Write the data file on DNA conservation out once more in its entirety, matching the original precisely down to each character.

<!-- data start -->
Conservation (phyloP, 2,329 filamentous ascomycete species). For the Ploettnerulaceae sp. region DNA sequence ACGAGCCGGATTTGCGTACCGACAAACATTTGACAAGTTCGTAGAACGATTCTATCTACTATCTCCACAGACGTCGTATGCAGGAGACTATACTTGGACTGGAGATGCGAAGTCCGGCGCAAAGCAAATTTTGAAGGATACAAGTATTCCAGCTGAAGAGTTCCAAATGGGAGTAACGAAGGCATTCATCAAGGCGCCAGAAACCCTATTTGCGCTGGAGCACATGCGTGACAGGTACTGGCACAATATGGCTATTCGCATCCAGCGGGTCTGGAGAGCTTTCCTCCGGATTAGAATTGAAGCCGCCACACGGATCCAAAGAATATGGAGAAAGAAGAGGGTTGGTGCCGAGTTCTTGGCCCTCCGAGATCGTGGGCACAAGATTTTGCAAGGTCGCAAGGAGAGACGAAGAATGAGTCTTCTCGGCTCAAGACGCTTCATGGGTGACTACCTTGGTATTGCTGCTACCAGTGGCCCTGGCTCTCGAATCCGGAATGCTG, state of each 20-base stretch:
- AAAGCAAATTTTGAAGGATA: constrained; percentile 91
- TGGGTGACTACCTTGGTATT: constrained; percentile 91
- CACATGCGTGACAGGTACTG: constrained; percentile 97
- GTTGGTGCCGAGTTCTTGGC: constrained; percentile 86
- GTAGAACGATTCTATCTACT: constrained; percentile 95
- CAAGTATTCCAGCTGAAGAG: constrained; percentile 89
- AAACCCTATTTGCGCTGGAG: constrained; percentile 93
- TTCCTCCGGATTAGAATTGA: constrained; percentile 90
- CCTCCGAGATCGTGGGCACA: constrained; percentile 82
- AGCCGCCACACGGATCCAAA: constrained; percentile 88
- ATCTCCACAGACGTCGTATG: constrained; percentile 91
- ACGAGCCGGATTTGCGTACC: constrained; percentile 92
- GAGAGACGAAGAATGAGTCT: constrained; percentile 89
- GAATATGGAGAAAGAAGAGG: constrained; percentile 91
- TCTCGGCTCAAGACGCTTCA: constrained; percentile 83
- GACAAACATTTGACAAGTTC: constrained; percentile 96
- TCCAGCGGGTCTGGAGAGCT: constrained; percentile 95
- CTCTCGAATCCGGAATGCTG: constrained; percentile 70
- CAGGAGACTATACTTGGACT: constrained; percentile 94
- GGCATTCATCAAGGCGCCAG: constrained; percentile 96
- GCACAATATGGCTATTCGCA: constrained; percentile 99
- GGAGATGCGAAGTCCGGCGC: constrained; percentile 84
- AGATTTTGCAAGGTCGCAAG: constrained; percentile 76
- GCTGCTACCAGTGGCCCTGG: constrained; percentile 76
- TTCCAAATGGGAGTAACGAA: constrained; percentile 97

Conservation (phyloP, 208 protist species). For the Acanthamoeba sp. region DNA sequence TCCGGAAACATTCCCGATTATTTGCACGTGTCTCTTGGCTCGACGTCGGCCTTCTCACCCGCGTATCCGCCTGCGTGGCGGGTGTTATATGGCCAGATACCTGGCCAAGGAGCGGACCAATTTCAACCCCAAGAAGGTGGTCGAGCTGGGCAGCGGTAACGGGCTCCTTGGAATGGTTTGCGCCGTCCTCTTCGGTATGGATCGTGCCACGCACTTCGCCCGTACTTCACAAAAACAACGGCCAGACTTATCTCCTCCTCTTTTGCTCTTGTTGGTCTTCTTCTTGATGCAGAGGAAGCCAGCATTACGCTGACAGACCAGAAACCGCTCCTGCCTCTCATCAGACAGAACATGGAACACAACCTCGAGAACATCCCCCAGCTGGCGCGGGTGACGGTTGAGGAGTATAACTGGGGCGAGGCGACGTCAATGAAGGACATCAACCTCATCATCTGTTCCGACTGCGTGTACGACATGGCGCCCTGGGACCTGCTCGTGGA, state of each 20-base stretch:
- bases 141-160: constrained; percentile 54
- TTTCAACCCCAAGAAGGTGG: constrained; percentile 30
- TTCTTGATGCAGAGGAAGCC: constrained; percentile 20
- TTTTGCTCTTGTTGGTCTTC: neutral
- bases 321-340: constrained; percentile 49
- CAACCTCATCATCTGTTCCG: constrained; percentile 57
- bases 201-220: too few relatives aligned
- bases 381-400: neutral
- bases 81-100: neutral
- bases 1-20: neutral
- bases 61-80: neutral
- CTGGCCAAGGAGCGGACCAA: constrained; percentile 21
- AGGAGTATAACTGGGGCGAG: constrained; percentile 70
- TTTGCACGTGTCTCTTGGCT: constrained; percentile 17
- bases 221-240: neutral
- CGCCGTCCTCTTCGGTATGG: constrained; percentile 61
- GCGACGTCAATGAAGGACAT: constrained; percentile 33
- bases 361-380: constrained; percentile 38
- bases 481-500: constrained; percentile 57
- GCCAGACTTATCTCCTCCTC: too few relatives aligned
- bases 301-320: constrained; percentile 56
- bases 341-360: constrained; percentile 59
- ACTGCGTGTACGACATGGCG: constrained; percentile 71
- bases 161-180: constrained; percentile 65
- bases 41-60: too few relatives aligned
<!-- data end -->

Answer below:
Conservation (phyloP, 2,329 filamentous ascomycete species). For the Ploettnerulaceae sp. region DNA sequence ACGAGCCGGATTTGCGTACCGACAAACATTTGACAAGTTCGTAGAACGATTCTATCTACTATCTCCACAGACGTCGTATGCAGGAGACTATACTTGGACTGGAGATGCGAAGTCCGGCGCAAAGCAAATTTTGAAGGATACAAGTATTCCAGCTGAAGAGTTCCAAATGGGAGTAACGAAGGCATTCATCAAGGCGCCAGAAACCCTATTTGCGCTGGAGCACATGCGTGACAGGTACTGGCACAATATGGCTATTCGCATCCAGCGGGTCTGGAGAGCTTTCCTCCGGATTAGAATTGAAGCCGCCACACGGATCCAAAGAATATGGAGAAAGAAGAGGGTTGGTGCCGAGTTCTTGGCCCTCCGAGATCGTGGGCACAAGATTTTGCAAGGTCGCAAGGAGAGACGAAGAATGAGTCTTCTCGGCTCAAGACGCTTCATGGGTGACTACCTTGGTATTGCTGCTACCAGTGGCCCTGGCTCTCGAATCCGGAATGCTG, state of each 20-base stretch:
- AAAGCAAATTTTGAAGGATA: constrained; percentile 91
- TGGGTGACTACCTTGGTATT: constrained; percentile 91
- CACATGCGTGACAGGTACTG: constrained; percentile 97
- GTTGGTGCCGAGTTCTTGGC: constrained; percentile 86
- GTAGAACGATTCTATCTACT: constrained; percentile 95
- CAAGTATTCCAGCTGAAGAG: constrained; percentile 89
- AAACCCTATTTGCGCTGGAG: constrained; percentile 93
- TTCCTCCGGATTAGAATTGA: constrained; percentile 90
- CCTCCGAGATCGTGGGCACA: constrained; percentile 82
- AGCCGCCACACGGATCCAAA: constrained; percentile 88
- ATCTCCACAGACGTCGTATG: constrained; percentile 91
- ACGAGCCGGATTTGCGTACC: constrained; percentile 92
- GAGAGACGAAGAATGAGTCT: constrained; percentile 89
- GAATATGGAGAAAGAAGAGG: constrained; percentile 91
- TCTCGGCTCAAGACGCTTCA: constrained; percentile 83
- GACAAACATTTGACAAGTTC: constrained; percentile 96
- TCCAGCGGGTCTGGAGAGCT: constrained; percentile 95
- CTCTCGAATCCGGAATGCTG: constrained; percentile 70
- CAGGAGACTATACTTGGACT: constrained; percentile 94
- GGCATTCATCAAGGCGCCAG: constrained; percentile 96
- GCACAATATGGCTATTCGCA: constrained; percentile 99
- GGAGATGCGAAGTCCGGCGC: constrained; percentile 84
- AGATTTTGCAAGGTCGCAAG: constrained; percentile 76
- GCTGCTACCAGTGGCCCTGG: constrained; percentile 76
- TTCCAAATGGGAGTAACGAA: constrained; percentile 97

Conservation (phyloP, 208 protist species). For the Acanthamoeba sp. region DNA sequence TCCGGAAACATTCCCGATTATTTGCACGTGTCTCTTGGCTCGACGTCGGCCTTCTCACCCGCGTATCCGCCTGCGTGGCGGGTGTTATATGGCCAGATACCTGGCCAAGGAGCGGACCAATTTCAACCCCAAGAAGGTGGTCGAGCTGGGCAGCGGTAACGGGCTCCTTGGAATGGTTTGCGCCGTCCTCTTCGGTATGGATCGTGCCACGCACTTCGCCCGTACTTCACAAAAACAACGGCCAGACTTATCTCCTCCTCTTTTGCTCTTGTTGGTCTTCTTCTTGATGCAGAGGAAGCCAGCATTACGCTGACAGACCAGAAACCGCTCCTGCCTCTCATCAGACAGAACATGGAACACAACCTCGAGAACATCCCCCAGCTGGCGCGGGTGACGGTTGAGGAGTATAACTGGGGCGAGGCGACGTCAATGAAGGACATCAACCTCATCATCTGTTCCGACTGCGTGTACGACATGGCGCCCTGGGACCTGCTCGTGGA, state of each 20-base stretch:
- bases 141-160: constrained; percentile 54
- TTTCAACCCCAAGAAGGTGG: constrained; percentile 30
- TTCTTGATGCAGAGGAAGCC: constrained; percentile 20
- TTTTGCTCTTGTTGGTCTTC: neutral
- bases 321-340: constrained; percentile 49
- CAACCTCATCATCTGTTCCG: constrained; percentile 57
- bases 201-220: too few relatives aligned
- bases 381-400: neutral
- bases 81-100: neutral
- bases 1-20: neutral
- bases 61-80: neutral
- CTGGCCAAGGAGCGGACCAA: constrained; percentile 21
- AGGAGTATAACTGGGGCGAG: constrained; percentile 70
- TTTGCACGTGTCTCTTGGCT: constrained; percentile 17
- bases 221-240: neutral
- CGCCGTCCTCTTCGGTATGG: constrained; percentile 61
- GCGACGTCAATGAAGGACAT: constrained; percentile 33
- bases 361-380: constrained; percentile 38
- bases 481-500: constrained; percentile 57
- GCCAGACTTATCTCCTCCTC: too few relatives aligned
- bases 301-320: constrained; percentile 56
- bases 341-360: constrained; percentile 59
- ACTGCGTGTACGACATGGCG: constrained; percentile 71
- bases 161-180: constrained; percentile 65
- bases 41-60: too few relatives aligned